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Report: White-Collar Wage Theft Examined in Utah

June 19, 2012

SALT LAKE CITY - Wage theft can take a 15 percent cut out of earnings each year, according to a new report that examines the issue state by state. The research shows Utah lacks protections, as well as access to justice, and the story is the same in most other states. Working overtime off the clock, answering employer questions during off hours, and being classified as a lower-level employee even when acting as a manager are cited as examples of the ways employees miss out on compensation.

Dianne Enriquez, a coordinator with Interfaith Worker Justice, a group that watchdogs wage theft, says it even happens to those in white-collar jobs.

"People don't think they deserve the rights that they have. People don't understand that even though they're white-collar workers, they're actually still quite vulnerable."

The report from Progressive States Network says wage theft causes the most harm to low-wage workers. Enriquez adds that wage theft is becoming more common in better-paying jobs, although employees don't realize it. Often, they're misclassified as contractors or temporary workers.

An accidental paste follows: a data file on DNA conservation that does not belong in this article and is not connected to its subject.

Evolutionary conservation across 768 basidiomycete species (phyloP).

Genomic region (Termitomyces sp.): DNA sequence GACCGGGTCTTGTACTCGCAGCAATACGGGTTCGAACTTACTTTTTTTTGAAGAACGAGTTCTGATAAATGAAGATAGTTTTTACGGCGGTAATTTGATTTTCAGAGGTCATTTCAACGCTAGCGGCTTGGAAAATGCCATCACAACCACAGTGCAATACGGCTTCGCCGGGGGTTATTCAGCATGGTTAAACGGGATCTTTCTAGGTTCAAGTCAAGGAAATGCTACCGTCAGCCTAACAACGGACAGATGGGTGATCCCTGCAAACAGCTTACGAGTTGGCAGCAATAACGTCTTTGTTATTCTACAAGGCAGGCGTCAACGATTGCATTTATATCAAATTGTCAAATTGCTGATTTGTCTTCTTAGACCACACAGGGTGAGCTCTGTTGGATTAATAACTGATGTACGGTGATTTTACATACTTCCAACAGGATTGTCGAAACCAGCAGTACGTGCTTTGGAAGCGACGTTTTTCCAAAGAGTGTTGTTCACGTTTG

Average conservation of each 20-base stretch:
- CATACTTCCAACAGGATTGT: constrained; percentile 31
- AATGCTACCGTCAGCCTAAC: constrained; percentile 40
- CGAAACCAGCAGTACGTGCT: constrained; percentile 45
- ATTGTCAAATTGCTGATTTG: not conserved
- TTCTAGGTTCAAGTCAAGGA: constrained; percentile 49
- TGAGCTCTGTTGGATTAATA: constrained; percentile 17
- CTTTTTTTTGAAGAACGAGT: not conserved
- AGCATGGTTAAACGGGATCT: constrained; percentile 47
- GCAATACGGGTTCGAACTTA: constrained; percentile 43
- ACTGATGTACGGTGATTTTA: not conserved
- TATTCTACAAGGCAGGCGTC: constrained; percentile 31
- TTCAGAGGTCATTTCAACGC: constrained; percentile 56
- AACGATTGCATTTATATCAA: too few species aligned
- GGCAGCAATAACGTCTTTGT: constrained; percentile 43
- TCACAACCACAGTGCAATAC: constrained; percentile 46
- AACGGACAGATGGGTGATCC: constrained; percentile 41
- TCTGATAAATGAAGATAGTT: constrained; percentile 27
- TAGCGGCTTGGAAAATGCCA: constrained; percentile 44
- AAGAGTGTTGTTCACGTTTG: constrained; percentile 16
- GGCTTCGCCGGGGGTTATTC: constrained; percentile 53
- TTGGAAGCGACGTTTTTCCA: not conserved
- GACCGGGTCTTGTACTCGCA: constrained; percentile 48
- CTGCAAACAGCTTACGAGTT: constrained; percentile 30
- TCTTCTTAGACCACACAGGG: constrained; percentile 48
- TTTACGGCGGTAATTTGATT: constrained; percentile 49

"The desperation of the need for work is so much, they just sort of accept that that's true, that they are independent contractors, when in reality they've been misclassified."

She says employee protections are often rejected at the state level because they're described as "job killers" or as potentially damaging to businesses. Enriquez says the problem is, though, that when wages aren't paid, taxes are also not paid, which directly affects state budgets.

The full report, "Where Theft is Legal: Mapping Wage Theft Laws in the 50 States," is at

Deb Courson Smith, Public News Service - UT